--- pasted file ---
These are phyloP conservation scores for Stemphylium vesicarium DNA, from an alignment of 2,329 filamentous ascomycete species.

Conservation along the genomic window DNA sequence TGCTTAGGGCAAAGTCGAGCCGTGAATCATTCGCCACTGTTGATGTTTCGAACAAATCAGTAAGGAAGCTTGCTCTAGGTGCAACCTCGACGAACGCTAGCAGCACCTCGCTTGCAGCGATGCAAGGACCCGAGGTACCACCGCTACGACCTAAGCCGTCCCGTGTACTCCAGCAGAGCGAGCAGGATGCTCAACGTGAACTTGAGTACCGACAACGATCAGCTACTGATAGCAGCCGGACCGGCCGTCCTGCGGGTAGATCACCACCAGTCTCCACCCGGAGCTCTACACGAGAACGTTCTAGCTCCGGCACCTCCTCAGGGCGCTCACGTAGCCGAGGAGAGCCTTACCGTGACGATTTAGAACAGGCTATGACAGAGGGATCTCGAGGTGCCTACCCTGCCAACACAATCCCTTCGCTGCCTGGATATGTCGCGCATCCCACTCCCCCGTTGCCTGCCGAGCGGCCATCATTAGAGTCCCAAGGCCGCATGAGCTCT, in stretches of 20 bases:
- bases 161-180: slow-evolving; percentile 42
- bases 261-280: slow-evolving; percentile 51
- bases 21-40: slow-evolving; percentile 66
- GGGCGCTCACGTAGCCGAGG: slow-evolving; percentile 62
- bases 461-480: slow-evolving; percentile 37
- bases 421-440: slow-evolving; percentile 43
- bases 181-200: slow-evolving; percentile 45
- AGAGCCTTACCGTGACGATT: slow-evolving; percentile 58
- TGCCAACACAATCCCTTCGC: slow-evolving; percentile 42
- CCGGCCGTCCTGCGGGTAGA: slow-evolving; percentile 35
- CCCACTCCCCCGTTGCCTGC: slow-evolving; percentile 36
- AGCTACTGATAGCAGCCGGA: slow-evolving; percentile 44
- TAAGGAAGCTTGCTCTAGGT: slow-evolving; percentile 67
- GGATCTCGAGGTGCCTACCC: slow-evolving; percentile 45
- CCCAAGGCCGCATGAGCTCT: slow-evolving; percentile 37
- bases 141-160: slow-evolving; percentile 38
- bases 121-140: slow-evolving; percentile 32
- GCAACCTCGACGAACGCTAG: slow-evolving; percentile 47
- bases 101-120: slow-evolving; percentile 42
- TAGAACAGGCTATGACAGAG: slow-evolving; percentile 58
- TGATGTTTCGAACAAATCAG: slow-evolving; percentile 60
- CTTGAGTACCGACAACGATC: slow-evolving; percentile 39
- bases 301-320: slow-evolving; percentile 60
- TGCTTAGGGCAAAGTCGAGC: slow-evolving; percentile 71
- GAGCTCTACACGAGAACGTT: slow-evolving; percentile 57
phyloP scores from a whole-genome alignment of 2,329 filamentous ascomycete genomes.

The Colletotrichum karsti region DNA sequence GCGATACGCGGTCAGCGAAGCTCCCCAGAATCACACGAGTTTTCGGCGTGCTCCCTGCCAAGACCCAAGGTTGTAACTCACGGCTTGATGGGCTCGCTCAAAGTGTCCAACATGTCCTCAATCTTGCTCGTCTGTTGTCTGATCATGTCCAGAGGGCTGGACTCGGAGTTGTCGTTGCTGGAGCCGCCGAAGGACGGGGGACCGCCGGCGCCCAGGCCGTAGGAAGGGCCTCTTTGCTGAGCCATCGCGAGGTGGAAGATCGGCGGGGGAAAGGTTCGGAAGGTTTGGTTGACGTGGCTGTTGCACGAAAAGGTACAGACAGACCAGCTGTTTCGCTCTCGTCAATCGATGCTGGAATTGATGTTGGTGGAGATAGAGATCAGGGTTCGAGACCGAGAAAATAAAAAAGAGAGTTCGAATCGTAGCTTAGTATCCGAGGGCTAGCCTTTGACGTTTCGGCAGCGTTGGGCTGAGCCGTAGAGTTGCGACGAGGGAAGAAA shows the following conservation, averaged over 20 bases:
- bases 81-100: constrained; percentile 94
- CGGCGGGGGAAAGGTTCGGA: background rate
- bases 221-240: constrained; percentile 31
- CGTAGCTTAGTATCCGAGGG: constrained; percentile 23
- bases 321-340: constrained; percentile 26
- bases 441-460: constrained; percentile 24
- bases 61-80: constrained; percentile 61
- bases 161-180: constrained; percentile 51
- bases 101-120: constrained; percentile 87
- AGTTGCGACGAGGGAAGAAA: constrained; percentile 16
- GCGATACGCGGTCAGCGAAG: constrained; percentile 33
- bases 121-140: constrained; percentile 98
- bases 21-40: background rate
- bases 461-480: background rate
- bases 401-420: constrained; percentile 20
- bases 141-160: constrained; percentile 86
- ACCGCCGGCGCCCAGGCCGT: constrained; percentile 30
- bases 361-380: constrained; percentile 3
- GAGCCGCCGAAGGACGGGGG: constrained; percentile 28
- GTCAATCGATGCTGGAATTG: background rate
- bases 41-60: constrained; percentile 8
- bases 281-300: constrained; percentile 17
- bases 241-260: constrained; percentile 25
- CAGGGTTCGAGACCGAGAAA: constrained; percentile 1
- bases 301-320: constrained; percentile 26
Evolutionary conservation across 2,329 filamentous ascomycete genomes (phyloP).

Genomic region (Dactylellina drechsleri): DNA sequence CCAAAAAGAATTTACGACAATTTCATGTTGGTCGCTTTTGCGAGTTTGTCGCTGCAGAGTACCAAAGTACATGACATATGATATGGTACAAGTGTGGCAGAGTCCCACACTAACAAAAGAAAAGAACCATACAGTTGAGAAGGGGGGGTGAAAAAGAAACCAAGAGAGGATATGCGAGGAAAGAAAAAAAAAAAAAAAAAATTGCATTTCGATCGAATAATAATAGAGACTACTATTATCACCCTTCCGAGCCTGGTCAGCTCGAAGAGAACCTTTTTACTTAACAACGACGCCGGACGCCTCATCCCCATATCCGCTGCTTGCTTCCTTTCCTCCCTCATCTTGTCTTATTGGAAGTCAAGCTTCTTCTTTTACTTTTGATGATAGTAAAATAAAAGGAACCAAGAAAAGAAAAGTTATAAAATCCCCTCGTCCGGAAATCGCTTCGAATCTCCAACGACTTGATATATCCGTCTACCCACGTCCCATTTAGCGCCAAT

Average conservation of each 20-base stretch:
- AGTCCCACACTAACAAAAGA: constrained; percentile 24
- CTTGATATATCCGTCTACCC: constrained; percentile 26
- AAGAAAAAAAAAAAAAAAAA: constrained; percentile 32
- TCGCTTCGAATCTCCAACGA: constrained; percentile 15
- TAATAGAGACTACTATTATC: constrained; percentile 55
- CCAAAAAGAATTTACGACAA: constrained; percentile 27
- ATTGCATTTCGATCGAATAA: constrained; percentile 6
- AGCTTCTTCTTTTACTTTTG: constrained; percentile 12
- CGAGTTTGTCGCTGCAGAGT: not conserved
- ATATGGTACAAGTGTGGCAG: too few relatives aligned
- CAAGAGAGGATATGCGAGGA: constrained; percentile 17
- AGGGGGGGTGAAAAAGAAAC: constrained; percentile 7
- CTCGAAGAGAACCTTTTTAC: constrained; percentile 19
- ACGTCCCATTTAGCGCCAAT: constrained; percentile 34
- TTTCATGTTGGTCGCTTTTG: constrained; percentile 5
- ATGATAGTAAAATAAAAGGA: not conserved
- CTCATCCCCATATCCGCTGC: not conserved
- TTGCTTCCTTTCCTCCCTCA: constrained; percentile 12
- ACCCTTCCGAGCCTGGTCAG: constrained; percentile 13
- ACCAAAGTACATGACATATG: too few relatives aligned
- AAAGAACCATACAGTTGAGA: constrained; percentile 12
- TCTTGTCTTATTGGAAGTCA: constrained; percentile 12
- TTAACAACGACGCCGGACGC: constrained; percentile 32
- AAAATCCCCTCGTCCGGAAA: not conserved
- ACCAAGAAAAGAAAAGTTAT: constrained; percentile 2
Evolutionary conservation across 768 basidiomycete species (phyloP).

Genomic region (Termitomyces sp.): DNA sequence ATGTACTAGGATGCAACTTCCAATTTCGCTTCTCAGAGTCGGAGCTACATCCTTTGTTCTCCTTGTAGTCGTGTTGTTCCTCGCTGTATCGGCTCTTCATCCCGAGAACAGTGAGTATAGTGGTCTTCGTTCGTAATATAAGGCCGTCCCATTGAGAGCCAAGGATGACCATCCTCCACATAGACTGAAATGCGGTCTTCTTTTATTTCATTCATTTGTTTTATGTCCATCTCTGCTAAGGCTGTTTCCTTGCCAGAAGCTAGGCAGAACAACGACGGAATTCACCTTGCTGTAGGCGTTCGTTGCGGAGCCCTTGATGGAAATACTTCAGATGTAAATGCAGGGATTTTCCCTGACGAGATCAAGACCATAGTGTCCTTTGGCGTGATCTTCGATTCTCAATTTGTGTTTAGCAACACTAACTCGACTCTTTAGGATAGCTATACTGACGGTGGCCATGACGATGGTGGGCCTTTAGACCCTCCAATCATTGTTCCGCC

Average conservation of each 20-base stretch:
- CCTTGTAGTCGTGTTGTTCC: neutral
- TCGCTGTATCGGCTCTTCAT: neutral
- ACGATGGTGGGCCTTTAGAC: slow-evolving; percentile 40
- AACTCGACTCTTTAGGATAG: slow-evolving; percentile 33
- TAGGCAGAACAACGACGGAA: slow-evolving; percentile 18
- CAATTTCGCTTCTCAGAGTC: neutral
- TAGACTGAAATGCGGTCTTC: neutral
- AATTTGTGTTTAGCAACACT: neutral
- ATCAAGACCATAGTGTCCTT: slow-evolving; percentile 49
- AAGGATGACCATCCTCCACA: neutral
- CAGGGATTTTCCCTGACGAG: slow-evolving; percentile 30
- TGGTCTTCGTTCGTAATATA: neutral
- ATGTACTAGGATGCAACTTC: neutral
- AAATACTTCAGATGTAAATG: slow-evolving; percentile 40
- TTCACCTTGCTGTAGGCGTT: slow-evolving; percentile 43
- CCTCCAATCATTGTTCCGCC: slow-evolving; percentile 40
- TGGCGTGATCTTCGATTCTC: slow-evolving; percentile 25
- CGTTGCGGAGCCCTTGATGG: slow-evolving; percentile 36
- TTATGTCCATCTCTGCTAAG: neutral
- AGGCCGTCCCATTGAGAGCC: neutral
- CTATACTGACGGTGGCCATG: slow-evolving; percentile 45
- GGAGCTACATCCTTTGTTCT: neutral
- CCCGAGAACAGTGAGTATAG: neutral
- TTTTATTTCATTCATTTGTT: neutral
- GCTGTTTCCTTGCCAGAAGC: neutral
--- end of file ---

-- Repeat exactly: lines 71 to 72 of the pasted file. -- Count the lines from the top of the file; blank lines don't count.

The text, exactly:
- ACGTCCCATTTAGCGCCAAT: constrained; percentile 34
- TTTCATGTTGGTCGCTTTTG: constrained; percentile 5